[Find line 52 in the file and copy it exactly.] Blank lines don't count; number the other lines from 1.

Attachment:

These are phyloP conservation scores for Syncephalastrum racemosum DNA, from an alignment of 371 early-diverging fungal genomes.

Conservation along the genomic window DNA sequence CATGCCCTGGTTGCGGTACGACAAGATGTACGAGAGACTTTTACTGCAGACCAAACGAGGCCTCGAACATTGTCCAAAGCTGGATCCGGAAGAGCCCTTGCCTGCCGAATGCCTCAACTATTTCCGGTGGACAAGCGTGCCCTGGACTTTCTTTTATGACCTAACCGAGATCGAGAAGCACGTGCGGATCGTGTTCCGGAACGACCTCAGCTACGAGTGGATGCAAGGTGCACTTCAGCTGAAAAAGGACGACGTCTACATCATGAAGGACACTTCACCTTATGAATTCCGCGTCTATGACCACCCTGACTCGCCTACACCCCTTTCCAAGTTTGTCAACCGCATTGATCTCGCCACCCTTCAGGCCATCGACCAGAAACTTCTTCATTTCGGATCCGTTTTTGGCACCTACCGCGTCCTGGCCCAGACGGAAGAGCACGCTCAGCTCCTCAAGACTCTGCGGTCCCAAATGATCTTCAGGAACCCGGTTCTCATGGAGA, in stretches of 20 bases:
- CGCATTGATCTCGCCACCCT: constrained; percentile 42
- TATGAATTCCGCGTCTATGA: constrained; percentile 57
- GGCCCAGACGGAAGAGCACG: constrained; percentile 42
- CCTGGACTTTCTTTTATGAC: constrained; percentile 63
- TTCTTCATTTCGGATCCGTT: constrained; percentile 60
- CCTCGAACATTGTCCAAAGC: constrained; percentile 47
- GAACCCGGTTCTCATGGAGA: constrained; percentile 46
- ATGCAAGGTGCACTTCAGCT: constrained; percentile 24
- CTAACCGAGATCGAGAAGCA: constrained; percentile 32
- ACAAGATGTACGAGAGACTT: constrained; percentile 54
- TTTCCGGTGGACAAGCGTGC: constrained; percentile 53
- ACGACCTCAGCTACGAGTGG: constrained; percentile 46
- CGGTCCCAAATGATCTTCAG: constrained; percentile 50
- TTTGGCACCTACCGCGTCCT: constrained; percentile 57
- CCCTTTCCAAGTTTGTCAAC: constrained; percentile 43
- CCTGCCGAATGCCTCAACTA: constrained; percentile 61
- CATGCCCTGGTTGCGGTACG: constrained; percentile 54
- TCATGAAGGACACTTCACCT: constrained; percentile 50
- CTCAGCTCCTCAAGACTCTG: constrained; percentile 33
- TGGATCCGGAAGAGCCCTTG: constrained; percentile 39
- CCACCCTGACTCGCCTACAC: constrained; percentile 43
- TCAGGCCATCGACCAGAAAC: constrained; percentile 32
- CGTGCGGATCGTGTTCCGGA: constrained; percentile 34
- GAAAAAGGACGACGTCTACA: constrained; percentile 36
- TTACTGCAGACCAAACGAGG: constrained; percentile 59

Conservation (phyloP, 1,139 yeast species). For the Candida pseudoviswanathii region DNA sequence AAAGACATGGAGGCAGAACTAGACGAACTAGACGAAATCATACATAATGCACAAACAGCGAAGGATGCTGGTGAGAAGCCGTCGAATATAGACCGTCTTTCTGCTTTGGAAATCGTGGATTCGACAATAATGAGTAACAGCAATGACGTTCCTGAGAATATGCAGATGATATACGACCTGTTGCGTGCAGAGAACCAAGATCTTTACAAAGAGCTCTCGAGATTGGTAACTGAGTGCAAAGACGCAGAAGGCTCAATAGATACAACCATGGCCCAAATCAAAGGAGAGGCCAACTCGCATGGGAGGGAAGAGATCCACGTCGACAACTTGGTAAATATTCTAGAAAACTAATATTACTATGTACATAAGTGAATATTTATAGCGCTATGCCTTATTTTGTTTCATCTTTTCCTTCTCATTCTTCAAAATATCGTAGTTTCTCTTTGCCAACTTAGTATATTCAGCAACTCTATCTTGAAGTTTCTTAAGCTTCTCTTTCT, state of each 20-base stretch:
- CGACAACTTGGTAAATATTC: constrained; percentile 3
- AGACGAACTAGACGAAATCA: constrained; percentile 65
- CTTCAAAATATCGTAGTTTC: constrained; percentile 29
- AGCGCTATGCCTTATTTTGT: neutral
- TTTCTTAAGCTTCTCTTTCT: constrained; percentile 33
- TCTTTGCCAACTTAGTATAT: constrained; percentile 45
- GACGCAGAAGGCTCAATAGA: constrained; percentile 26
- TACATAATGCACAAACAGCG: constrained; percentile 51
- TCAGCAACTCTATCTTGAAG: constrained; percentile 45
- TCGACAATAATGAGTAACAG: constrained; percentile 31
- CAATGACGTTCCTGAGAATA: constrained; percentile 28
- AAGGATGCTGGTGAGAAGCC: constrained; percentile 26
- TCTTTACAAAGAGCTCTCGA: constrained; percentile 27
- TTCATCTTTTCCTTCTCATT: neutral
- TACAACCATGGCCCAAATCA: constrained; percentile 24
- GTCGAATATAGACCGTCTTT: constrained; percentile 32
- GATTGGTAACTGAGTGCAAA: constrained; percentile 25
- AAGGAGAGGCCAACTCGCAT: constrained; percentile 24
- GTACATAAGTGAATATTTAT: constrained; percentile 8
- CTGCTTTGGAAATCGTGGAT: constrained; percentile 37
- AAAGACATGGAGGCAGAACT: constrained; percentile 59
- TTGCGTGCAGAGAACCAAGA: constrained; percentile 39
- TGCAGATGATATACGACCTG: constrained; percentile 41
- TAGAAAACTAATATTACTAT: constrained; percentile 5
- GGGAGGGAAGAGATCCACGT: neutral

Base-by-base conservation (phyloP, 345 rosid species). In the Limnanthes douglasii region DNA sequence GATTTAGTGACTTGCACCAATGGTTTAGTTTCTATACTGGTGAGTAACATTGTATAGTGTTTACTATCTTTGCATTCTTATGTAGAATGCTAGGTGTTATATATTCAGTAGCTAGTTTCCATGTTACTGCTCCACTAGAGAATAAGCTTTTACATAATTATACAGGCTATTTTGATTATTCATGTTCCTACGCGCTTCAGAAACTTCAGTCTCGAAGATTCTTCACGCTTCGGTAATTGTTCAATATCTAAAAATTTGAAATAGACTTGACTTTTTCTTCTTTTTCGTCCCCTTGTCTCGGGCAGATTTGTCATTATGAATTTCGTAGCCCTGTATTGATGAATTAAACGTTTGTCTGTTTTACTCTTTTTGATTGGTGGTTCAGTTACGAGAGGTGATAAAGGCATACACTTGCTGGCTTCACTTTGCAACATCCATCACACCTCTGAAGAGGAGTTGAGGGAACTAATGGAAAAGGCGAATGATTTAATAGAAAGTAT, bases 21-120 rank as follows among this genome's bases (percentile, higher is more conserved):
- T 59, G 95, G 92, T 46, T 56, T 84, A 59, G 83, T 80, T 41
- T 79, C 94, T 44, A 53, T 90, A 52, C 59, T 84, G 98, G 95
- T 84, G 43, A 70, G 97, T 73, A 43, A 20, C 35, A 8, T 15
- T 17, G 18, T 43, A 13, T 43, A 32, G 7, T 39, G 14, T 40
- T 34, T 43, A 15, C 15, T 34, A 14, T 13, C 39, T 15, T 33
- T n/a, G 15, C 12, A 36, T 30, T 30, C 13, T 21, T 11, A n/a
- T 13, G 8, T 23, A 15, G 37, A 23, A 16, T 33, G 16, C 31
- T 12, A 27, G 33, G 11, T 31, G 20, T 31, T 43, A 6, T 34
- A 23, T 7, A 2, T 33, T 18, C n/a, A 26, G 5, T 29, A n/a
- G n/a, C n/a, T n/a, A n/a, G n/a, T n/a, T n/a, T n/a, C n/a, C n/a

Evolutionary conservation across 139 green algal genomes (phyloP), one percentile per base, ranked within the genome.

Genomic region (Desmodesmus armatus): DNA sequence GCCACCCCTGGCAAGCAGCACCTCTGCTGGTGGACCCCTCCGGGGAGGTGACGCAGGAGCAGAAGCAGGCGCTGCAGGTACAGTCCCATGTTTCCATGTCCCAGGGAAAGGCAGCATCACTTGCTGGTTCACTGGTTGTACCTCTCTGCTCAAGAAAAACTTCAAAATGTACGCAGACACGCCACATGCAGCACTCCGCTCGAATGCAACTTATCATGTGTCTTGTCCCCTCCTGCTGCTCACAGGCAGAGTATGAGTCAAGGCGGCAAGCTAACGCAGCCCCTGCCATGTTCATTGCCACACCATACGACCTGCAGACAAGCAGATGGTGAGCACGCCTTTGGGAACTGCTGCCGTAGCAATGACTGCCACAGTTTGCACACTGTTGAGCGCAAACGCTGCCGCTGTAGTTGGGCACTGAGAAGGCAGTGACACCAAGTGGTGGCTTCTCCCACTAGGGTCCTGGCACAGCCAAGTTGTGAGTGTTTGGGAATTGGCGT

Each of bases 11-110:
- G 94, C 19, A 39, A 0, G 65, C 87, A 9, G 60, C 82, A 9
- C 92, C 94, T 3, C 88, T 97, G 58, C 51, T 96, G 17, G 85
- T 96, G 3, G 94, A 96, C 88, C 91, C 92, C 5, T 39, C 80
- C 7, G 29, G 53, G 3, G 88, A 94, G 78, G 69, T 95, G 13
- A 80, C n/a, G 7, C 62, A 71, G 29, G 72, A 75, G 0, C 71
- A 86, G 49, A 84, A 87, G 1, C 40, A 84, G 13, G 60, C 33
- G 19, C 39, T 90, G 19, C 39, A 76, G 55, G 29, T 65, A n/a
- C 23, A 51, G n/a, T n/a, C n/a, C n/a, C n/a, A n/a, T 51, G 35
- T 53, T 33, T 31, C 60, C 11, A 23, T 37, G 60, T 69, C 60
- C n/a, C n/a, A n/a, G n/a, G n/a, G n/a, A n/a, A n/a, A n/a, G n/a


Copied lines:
- TAGAAAACTAATATTACTAT: constrained; percentile 5